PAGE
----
How Do I Lower The Humidity In My Home?

Nick Durante
by Nick Durante

Humidity can ruin a great day outdoors, but nothing is worse than excessive humidity in your home. It’s hard to get comfortable when you breathe moist air, and it can be dangerous if you have respiratory problems. Luckily, there are several simple ways to lower humidity in your home.

The best way to lower the humidity in your home is to run fans, turn on the air conditioner, and use a dehumidifier. Open a window so moist air can escape your home and try to only take showers that last 5 to 10 minutes. Seal your crawlspace or install a vapor barrier if your basement and crawlspace are humid in particular.

Inspect the pipes in your home and patch leaks to reduce the moisture in the air. Follow along as we explore how to lower the humidity in your home.

How To Lower The Humidity In Your Home

1. Use A Dehumidifier

The easiest way to lower the humidity in your home is to use a dehumidifier. As the name suggests, this simple device can remove moisture from the air. It’s common for people with respiratory problems to use dehumidifiers because it makes it easier to breathe in a moist environment.

Small dehumidifiers cost between $70 and $250, and professional-grade dehumidifiers cost an average of $2,000. However, the typical homeowner only needs one simple dehumidifier. It’s worthwhile to get two small dehumidifiers if you have a large house and can’t keep up with the humidity.

2. Run Fans

Fans can help lower the humidity in your home right away. That is because they can quickly circulate air and that can effectively remove moisture. For example, the humidity in your home will spike after a hot shower.

You can quickly lower the humidity in your home if you run a fan after you shower. Whether it be a ceiling fan, box fan, or pedestal fan, running fans for even 20-30 minutes can suck moisture out of the air.

3. Cut Back On Houseplants

While houseplants can make your home much more comfortable, they can also add lots of humidity to the air. Many plants release humidity, but you also add humidity to the air when you water your houseplants. You can still keep some houseplants without having an overly humid home, but too many of them will significantly increase the humidity.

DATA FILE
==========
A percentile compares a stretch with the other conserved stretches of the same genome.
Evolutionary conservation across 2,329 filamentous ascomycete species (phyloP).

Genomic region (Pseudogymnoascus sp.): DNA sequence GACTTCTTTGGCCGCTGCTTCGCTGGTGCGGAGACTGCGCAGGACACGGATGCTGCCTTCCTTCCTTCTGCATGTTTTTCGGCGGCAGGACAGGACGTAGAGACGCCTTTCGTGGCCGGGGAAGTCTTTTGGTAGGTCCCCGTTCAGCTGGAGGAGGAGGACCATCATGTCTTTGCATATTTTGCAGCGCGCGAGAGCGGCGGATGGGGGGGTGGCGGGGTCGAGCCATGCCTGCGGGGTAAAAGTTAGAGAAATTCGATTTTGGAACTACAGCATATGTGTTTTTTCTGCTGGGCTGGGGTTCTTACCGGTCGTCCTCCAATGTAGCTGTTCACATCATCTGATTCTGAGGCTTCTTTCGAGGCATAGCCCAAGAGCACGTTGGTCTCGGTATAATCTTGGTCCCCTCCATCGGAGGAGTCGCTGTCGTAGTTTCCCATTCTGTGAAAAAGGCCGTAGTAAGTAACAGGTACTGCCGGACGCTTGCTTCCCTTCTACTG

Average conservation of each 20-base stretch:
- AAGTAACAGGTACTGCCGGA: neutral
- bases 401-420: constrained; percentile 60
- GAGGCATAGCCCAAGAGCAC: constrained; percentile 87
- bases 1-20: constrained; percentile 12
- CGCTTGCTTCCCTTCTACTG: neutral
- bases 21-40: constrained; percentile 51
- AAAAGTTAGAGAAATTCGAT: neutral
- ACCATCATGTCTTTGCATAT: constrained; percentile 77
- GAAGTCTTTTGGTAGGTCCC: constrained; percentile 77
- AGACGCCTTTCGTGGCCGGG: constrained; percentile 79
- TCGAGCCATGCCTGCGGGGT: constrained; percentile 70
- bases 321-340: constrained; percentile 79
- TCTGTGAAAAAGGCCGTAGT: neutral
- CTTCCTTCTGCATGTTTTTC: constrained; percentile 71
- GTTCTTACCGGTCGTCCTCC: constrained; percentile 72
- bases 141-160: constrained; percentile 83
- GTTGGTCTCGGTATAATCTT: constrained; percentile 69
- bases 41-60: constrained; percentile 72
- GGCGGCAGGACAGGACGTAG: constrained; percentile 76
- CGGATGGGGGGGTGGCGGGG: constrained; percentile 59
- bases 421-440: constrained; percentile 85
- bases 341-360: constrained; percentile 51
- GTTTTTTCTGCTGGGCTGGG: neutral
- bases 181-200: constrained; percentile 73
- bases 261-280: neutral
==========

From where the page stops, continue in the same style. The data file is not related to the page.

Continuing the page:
If you have many houseplants in your home, you should invest in a humidity meter. Check the humidity in areas where you have houseplants and compare them to the rooms without them. You will likely notice a big difference. Move some or all of your plants outside if you can’t tolerate the humidity.

4. Turn On The Air Conditioner

If you don’t have a dehumidifier, you can simply run your air conditioner to remove moisture from the air. Air conditioners remove heat and moisture from the air, and that’s what cools your house down. While you may have a high electric bill if you run your AC all the time, it’s a great quick fix if your home feels too humid.

5. Open The Window

Open the window if your home is humid and stuffy. This can quickly release warm air and moisture from your home, and it doesn’t take long for the humidity level to decrease. If your bathroom has a window, you can quickly lower the humidity in your home if you open it after you take a shower.

6. Patch Pipes

Leaky pipes can increase the humidity in your home. Damaged pipes typically leak water that will eventually evaporate and cause high humidity. Not only do leaky pipes cause high humidity, but they can also increase your water bill.